“Yes, that’s me,” he said with a calm voice and straightened his shoulders a little more. “Do you have our reservation?”

“I do. Remember the reservation that was booked for two weeks because we don’t do middle of the week reservations for the bungalows?” I looked over at Dottie. Whoever had booked the bachelor party had reserved the bungalow way in advance. “Mr. Hinson’s bride sent a few items for you and your friends ahead of time.”

A couple of days ago we’d gotten a big package in the mail from William’s bride-to-be. It was filled with snacks, movies, and gear for hiking and fishing.

“She did?” He grinned.

The other four boys patted his back.

“He’s got a good one.” I recognized the one that was flailing his arm out the car window earlier. “Jamison.” He nodded at me. “My name is Jamison Todd Downey.”

       “I get that. I’m Mae.” I wasn’t about to give my full name, which was Maybelline Grant West. It wasn’t uncommon for southerners to give you their full names upon introduction. The more we talked, the less rowdy they were, just excited.

“You’ve got these yahoos?” Dottie wasn’t very forgiving when a first impression made her cringe. I could feel the tension coming off her shoulders as they hugged her ears.

“I will take them to their bungalow while you finish up with Beth and Chuck,” I said to Dottie.

It was nice to be able to team up with Dottie. She’d been the manager at Happy Trails way before I’d gotten there. I’d come to rely on her for a lot of things, but hospitality to everyone wasn’t her specialty. She was fabulous at putting together parties and keeping the campground running like a well-oiled machine, but she didn’t take any nonsense, which these boys seemed to have plenty of.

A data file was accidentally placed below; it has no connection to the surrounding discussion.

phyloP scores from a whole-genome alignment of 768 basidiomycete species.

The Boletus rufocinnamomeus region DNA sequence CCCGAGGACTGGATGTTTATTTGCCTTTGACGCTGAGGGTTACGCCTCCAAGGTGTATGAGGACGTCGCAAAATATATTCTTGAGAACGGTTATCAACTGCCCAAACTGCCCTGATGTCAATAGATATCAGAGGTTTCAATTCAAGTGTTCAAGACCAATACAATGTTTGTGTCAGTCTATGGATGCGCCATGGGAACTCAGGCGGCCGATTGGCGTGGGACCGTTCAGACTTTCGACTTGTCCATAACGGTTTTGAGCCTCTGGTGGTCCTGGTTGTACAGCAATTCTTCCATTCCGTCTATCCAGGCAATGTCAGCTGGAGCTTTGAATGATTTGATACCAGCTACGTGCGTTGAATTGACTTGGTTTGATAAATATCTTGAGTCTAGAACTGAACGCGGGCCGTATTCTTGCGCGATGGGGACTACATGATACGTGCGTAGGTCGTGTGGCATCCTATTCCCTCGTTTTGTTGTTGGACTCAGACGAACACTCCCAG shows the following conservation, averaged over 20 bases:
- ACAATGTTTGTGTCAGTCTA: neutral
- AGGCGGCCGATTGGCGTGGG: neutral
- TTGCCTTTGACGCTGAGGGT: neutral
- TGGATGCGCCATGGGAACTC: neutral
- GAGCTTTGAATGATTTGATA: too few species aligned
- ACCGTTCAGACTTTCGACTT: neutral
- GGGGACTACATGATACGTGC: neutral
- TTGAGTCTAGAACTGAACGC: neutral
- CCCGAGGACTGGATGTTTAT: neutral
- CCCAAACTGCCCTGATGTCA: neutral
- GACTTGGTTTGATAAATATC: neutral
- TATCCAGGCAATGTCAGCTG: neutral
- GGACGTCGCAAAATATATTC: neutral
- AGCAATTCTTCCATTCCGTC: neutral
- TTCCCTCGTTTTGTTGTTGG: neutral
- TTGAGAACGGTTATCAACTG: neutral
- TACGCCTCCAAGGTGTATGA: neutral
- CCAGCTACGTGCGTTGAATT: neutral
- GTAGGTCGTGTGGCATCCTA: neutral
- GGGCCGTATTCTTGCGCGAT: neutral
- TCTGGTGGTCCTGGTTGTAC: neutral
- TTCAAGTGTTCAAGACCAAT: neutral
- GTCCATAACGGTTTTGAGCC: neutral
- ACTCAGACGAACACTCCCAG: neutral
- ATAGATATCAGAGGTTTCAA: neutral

“Hold on a second.” I told the boys and went back into the office with Dottie. “Beth and Chuck, this is Dottie. She’s going to finish up getting y’all settled. You’re in great hands.”

They nodded eagerly and went back to filling out the paperwork. I walked over to the filing cabinet and opened the H drawer for Hinson to find William’s reservation. There was a lot of paperwork and computer work to be done. It was best to get him to fill out the paperwork at the bungalow he’d rented instead of bringing him in the office with the couple.

“They might need a starter camping kit,” I said to Dottie about the couple. I grabbed the key to the bungalow with four bedrooms where we’d stuck William and his friends plus a clipboard full of paperwork. “I’m not sure if they’ve got towels and things either.”

When I finally got settled into being owner of Happy Trails, I realized many campers forget everyday things like toothbrushes, towels, and other personal hygiene items. That’s when I came up with the idea to put together camper packs. We offered them at several different prices, depending on what was included. We also rented fishing and hiking supplies, including poles, backpacks, and picnic baskets.

I partnered with a few of the local shops in Normal, offering their items in different baskets. The Cookie Crumble Bakery’s delicious chocolate chip cookies that were the size of my head were a hit along with coffee from the new coffeehouse in town.